New PM Articles for the Week of August 3 – 9

Irvine ApproachNew project management articles published on the web during the week of August 3 – 9. We give you a high-level view so you can read what interests you. Recommended:

Must read!

  • Suzanne Lucas, the Evil HR Lady, explains the alternatives businesses will face when implementing the Department of Labor’s new overtime rules.
  • Chris Wilder notes that information, intelligence, and the internet of things is driving fundamental changes to the supply chain.
  • Lynda Bourne builds on two earlier articles on stakeholder engagement, with a focus on tools and techniques.

PM Best Practices

  • Glen Alleman debunks a few pronouncements on the differences between Agile and Waterfall.
  • David Cotgreave on getting the right PM assigned to the project: “Outsourcing PMO is a very effective filter against the risk of poor cultural alignment!”
  • Cynthia Zieman notes that the key to standardizing contract management is flexibility.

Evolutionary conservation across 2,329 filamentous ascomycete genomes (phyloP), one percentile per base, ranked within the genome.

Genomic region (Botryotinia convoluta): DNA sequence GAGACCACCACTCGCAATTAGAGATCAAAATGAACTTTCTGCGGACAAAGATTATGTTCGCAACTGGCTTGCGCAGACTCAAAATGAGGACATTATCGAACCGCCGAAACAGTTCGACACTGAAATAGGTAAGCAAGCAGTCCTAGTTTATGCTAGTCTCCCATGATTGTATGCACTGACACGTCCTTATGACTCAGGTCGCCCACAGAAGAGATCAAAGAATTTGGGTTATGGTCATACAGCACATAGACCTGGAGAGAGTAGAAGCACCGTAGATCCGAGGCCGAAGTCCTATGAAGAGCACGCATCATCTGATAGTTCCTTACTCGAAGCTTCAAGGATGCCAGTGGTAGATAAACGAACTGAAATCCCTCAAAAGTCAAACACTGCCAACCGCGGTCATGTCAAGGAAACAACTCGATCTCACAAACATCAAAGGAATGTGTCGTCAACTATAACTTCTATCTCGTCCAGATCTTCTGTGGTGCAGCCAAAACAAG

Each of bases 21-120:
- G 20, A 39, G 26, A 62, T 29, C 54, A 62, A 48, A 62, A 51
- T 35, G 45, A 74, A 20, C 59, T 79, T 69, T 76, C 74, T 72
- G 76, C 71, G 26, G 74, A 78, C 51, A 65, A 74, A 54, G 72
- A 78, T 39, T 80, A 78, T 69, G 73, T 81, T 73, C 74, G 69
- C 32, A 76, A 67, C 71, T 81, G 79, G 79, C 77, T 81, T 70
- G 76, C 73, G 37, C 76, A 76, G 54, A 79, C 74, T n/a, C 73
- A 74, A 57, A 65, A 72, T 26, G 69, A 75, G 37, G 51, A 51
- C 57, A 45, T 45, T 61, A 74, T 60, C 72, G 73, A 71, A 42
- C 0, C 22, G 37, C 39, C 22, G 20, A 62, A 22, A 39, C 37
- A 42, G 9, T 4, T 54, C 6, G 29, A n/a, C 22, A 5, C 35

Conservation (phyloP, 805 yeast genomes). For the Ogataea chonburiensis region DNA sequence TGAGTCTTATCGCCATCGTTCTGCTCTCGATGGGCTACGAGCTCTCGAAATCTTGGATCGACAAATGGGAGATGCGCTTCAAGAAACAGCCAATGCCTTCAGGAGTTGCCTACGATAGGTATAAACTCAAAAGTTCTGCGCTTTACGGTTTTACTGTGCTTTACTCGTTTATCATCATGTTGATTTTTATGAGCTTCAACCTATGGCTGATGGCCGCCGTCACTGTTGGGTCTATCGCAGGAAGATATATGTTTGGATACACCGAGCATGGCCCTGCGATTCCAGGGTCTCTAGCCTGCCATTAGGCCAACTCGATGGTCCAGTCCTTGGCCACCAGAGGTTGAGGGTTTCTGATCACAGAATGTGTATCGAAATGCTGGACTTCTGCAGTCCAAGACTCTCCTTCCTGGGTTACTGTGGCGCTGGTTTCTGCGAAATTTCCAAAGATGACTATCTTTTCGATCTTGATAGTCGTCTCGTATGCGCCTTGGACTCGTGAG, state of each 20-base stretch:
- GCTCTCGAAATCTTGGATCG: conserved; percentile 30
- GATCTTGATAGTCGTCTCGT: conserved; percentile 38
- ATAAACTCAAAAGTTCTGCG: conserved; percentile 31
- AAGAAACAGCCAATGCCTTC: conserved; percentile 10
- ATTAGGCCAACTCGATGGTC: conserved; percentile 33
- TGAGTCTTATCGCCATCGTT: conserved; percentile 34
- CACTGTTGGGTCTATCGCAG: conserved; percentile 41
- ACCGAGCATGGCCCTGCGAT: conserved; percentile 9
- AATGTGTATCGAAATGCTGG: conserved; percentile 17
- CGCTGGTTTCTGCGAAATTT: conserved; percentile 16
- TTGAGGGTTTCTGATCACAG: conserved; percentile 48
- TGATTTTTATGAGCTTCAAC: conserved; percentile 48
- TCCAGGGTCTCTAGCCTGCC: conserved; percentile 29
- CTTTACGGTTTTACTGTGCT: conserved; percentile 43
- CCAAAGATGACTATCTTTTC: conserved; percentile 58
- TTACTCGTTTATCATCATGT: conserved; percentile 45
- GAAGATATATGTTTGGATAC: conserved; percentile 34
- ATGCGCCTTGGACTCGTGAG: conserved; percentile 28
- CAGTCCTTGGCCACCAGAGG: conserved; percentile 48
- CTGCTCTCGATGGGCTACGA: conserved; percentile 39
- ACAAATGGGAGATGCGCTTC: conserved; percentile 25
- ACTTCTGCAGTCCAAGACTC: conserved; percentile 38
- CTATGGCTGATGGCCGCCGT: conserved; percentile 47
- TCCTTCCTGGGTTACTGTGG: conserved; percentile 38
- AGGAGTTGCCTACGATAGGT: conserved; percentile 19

• Susanne Madsen defines the four components of building trust
  • John Goodpasture shares some insights on negotiating.
  • Soma Bhattacharya interviews Mark Woeppel, author of “Visual Project Management,” on his model for visual PM, called Viewpoint.
  • Harry Hall lists seven techniques that, taken together, will dramatically improve the quality and reliability of project cost and schedule estimates.
  • Kiron Bondale considers the alternatives to crashing a project schedule.
  • Allen Ruddock identifies common problems with meetings and the ways to prevent them.
  • Michael Wood explains how to become as business-savvy as your management and customers expect you to be.

Agile Methods

  • Johanna Rothman clarifies the differences between product manager and product owner, and why the team’s manager should not also be the product owner.
  • Mike Cohn gets to the flimsy basis for the claim that 64% of software features are rarely or never used.